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Selexis has been setting the pace of innovation in protein expression and establishing new benchmarks in bioproduction for  two decades.

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Selexis Co-Founder to Deliver Keynote Presentation at the 8th Annual Cell Line Development & Engineering Conference in San Francisco

May 29, 2012 2:09:57 PM

Selexis to Meet with Companies Interested in Mammalian Cell Line Development, Lead Identification for Therapeutic Drug Development and Solutions for Difficult-to-Express Proteins

Geneva, Switzerland (PRWEB) May 22, 2012 – Selexis SA, a global life sciences company for drug discovery, cell line development and scale-up to manufacturing of therapeutic proteins, announced today the Company’s co-founder will be a keynote speaker at the 8th Annual Cell Line Development & Engineering Conference being held in San Francisco, California, USA. Selexis’ co-founder and scientific advisory board member, Nicolas Mermod, PhD, Professor of Biotechnology at Faculty of Biology and Medicine of the University of Lausanne, will present new and unpublished data on Selexis’ core technology in his presentation, “Putting the CHO Genome to Work: Illustrations to Increase Transgene Integration and Expression and to Improve Protein Processing,” on Wednesday, June 6 at 4:00 PM.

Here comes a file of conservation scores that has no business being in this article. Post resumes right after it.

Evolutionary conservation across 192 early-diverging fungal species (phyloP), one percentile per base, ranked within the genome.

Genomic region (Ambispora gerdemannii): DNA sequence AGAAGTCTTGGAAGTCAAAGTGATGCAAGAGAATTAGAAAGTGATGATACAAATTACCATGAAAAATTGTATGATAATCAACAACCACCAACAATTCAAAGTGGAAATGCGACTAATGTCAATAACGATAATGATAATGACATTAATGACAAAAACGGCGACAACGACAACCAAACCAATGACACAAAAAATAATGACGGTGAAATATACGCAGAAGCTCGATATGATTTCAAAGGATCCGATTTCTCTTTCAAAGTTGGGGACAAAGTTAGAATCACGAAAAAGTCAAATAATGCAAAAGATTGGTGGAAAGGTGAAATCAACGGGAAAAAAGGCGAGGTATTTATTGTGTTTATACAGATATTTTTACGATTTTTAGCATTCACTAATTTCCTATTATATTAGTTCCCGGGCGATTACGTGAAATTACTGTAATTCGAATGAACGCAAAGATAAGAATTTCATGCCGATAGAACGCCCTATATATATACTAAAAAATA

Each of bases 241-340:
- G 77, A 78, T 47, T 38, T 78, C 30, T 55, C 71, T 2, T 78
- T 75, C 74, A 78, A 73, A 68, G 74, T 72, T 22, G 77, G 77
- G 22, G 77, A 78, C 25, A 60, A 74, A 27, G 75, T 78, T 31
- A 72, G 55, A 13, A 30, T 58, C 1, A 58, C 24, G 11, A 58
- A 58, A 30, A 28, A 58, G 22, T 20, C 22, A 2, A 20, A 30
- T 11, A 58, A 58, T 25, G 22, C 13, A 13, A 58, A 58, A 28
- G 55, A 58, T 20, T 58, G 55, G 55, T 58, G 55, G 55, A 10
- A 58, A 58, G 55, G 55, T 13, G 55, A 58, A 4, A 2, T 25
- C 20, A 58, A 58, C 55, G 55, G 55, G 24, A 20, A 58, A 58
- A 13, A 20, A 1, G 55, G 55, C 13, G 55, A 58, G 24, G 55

Presentation Abstract
Putting the CHO Genome to Work: Illustrations to Increase Transgene Integration and Expression and to Improve Protein Processing. Incorporation of epigenetic regulatory DNA elements in expression vectors can prevent gene silencing and increase transcription rates. This has yielded stable and very high protein expression from CHO cells and increased therapeutic production in the bioreactor. Such progress has led to new currently emerging bottlenecks encompassing transgene genomic integration, protein secretion and processing, and cell physiology. We have determined the genome sequence of CHO cells used for pharmaceutical production and of derived producer clones. This allows cell engineering for increased genomic transgene integration by homologous recombination and for improved protein secretion and modifications. This presentation will illustrate how a systematic and multi-level approach can be used to improve the expression of pharmaceutical proteins.

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